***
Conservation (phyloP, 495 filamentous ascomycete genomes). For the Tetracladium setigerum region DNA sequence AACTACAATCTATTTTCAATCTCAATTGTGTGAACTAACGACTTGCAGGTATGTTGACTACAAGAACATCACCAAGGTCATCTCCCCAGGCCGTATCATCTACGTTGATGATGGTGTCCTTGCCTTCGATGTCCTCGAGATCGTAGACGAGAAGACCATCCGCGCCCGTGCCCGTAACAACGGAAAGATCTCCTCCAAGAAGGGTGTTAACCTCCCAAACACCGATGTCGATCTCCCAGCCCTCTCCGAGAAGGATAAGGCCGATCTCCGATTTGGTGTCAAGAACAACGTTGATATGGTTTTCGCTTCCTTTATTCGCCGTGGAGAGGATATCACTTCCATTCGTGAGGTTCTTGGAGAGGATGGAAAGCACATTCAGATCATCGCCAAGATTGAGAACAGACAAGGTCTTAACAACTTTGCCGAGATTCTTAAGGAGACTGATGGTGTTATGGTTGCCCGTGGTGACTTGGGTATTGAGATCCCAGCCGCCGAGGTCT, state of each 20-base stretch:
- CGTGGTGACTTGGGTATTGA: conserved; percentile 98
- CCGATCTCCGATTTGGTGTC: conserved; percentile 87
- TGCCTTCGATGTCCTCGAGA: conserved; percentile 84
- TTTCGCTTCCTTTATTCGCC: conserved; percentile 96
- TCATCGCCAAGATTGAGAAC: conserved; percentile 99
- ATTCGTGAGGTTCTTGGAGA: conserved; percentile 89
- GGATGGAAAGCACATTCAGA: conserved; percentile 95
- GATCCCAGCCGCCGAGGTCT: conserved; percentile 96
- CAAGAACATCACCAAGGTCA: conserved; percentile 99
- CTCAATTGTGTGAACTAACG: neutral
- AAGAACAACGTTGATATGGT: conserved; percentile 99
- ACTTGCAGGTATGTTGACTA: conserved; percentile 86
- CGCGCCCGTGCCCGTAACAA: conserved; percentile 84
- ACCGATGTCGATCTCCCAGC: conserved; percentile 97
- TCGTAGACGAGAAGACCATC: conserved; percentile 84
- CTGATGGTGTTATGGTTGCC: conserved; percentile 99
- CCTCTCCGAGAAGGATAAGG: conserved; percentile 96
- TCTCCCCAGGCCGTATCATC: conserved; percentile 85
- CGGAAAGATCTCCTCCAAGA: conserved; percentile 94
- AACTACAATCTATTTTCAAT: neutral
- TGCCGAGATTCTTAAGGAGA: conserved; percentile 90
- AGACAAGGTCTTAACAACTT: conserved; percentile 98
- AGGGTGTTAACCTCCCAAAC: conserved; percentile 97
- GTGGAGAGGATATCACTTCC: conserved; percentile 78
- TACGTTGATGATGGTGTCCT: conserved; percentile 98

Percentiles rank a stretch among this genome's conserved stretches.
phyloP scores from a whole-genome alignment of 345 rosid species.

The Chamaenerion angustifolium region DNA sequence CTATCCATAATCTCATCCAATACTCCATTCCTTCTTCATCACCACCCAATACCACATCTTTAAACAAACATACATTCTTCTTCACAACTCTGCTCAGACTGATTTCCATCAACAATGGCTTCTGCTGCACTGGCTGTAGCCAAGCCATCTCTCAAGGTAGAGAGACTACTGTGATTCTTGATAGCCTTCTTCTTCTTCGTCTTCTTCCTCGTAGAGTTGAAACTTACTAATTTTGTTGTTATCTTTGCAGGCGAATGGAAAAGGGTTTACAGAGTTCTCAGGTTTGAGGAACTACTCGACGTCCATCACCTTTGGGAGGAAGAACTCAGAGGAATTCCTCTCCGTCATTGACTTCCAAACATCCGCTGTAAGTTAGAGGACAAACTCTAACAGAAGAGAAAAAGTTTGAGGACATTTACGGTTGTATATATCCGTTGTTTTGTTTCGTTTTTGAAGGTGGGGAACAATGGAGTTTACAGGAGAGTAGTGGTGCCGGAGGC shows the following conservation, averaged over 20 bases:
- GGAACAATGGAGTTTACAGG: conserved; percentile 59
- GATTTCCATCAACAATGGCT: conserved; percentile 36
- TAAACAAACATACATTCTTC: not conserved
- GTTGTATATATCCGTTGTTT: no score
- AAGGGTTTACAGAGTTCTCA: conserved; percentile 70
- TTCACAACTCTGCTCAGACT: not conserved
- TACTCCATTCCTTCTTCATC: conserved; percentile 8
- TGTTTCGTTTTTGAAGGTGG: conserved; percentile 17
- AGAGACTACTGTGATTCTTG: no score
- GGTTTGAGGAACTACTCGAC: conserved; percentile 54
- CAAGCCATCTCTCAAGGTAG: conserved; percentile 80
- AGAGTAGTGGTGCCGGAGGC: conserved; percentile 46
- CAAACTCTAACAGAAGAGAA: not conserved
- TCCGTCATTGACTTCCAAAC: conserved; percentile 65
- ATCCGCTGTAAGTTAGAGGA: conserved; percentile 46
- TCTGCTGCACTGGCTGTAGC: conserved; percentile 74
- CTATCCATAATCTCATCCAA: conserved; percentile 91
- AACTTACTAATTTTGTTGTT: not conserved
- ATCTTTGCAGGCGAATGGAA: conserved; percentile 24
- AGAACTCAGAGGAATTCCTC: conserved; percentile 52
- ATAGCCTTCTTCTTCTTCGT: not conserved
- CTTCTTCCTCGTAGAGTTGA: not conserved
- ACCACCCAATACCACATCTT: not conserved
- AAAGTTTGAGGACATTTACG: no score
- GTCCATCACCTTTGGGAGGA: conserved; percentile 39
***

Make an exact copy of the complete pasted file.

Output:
Conservation (phyloP, 495 filamentous ascomycete genomes). For the Tetracladium setigerum region DNA sequence AACTACAATCTATTTTCAATCTCAATTGTGTGAACTAACGACTTGCAGGTATGTTGACTACAAGAACATCACCAAGGTCATCTCCCCAGGCCGTATCATCTACGTTGATGATGGTGTCCTTGCCTTCGATGTCCTCGAGATCGTAGACGAGAAGACCATCCGCGCCCGTGCCCGTAACAACGGAAAGATCTCCTCCAAGAAGGGTGTTAACCTCCCAAACACCGATGTCGATCTCCCAGCCCTCTCCGAGAAGGATAAGGCCGATCTCCGATTTGGTGTCAAGAACAACGTTGATATGGTTTTCGCTTCCTTTATTCGCCGTGGAGAGGATATCACTTCCATTCGTGAGGTTCTTGGAGAGGATGGAAAGCACATTCAGATCATCGCCAAGATTGAGAACAGACAAGGTCTTAACAACTTTGCCGAGATTCTTAAGGAGACTGATGGTGTTATGGTTGCCCGTGGTGACTTGGGTATTGAGATCCCAGCCGCCGAGGTCT, state of each 20-base stretch:
- CGTGGTGACTTGGGTATTGA: conserved; percentile 98
- CCGATCTCCGATTTGGTGTC: conserved; percentile 87
- TGCCTTCGATGTCCTCGAGA: conserved; percentile 84
- TTTCGCTTCCTTTATTCGCC: conserved; percentile 96
- TCATCGCCAAGATTGAGAAC: conserved; percentile 99
- ATTCGTGAGGTTCTTGGAGA: conserved; percentile 89
- GGATGGAAAGCACATTCAGA: conserved; percentile 95
- GATCCCAGCCGCCGAGGTCT: conserved; percentile 96
- CAAGAACATCACCAAGGTCA: conserved; percentile 99
- CTCAATTGTGTGAACTAACG: neutral
- AAGAACAACGTTGATATGGT: conserved; percentile 99
- ACTTGCAGGTATGTTGACTA: conserved; percentile 86
- CGCGCCCGTGCCCGTAACAA: conserved; percentile 84
- ACCGATGTCGATCTCCCAGC: conserved; percentile 97
- TCGTAGACGAGAAGACCATC: conserved; percentile 84
- CTGATGGTGTTATGGTTGCC: conserved; percentile 99
- CCTCTCCGAGAAGGATAAGG: conserved; percentile 96
- TCTCCCCAGGCCGTATCATC: conserved; percentile 85
- CGGAAAGATCTCCTCCAAGA: conserved; percentile 94
- AACTACAATCTATTTTCAAT: neutral
- TGCCGAGATTCTTAAGGAGA: conserved; percentile 90
- AGACAAGGTCTTAACAACTT: conserved; percentile 98
- AGGGTGTTAACCTCCCAAAC: conserved; percentile 97
- GTGGAGAGGATATCACTTCC: conserved; percentile 78
- TACGTTGATGATGGTGTCCT: conserved; percentile 98

Percentiles rank a stretch among this genome's conserved stretches.
phyloP scores from a whole-genome alignment of 345 rosid species.

The Chamaenerion angustifolium region DNA sequence CTATCCATAATCTCATCCAATACTCCATTCCTTCTTCATCACCACCCAATACCACATCTTTAAACAAACATACATTCTTCTTCACAACTCTGCTCAGACTGATTTCCATCAACAATGGCTTCTGCTGCACTGGCTGTAGCCAAGCCATCTCTCAAGGTAGAGAGACTACTGTGATTCTTGATAGCCTTCTTCTTCTTCGTCTTCTTCCTCGTAGAGTTGAAACTTACTAATTTTGTTGTTATCTTTGCAGGCGAATGGAAAAGGGTTTACAGAGTTCTCAGGTTTGAGGAACTACTCGACGTCCATCACCTTTGGGAGGAAGAACTCAGAGGAATTCCTCTCCGTCATTGACTTCCAAACATCCGCTGTAAGTTAGAGGACAAACTCTAACAGAAGAGAAAAAGTTTGAGGACATTTACGGTTGTATATATCCGTTGTTTTGTTTCGTTTTTGAAGGTGGGGAACAATGGAGTTTACAGGAGAGTAGTGGTGCCGGAGGC shows the following conservation, averaged over 20 bases:
- GGAACAATGGAGTTTACAGG: conserved; percentile 59
- GATTTCCATCAACAATGGCT: conserved; percentile 36
- TAAACAAACATACATTCTTC: not conserved
- GTTGTATATATCCGTTGTTT: no score
- AAGGGTTTACAGAGTTCTCA: conserved; percentile 70
- TTCACAACTCTGCTCAGACT: not conserved
- TACTCCATTCCTTCTTCATC: conserved; percentile 8
- TGTTTCGTTTTTGAAGGTGG: conserved; percentile 17
- AGAGACTACTGTGATTCTTG: no score
- GGTTTGAGGAACTACTCGAC: conserved; percentile 54
- CAAGCCATCTCTCAAGGTAG: conserved; percentile 80
- AGAGTAGTGGTGCCGGAGGC: conserved; percentile 46
- CAAACTCTAACAGAAGAGAA: not conserved
- TCCGTCATTGACTTCCAAAC: conserved; percentile 65
- ATCCGCTGTAAGTTAGAGGA: conserved; percentile 46
- TCTGCTGCACTGGCTGTAGC: conserved; percentile 74
- CTATCCATAATCTCATCCAA: conserved; percentile 91
- AACTTACTAATTTTGTTGTT: not conserved
- ATCTTTGCAGGCGAATGGAA: conserved; percentile 24
- AGAACTCAGAGGAATTCCTC: conserved; percentile 52
- ATAGCCTTCTTCTTCTTCGT: not conserved
- CTTCTTCCTCGTAGAGTTGA: not conserved
- ACCACCCAATACCACATCTT: not conserved
- AAAGTTTGAGGACATTTACG: no score
- GTCCATCACCTTTGGGAGGA: conserved; percentile 39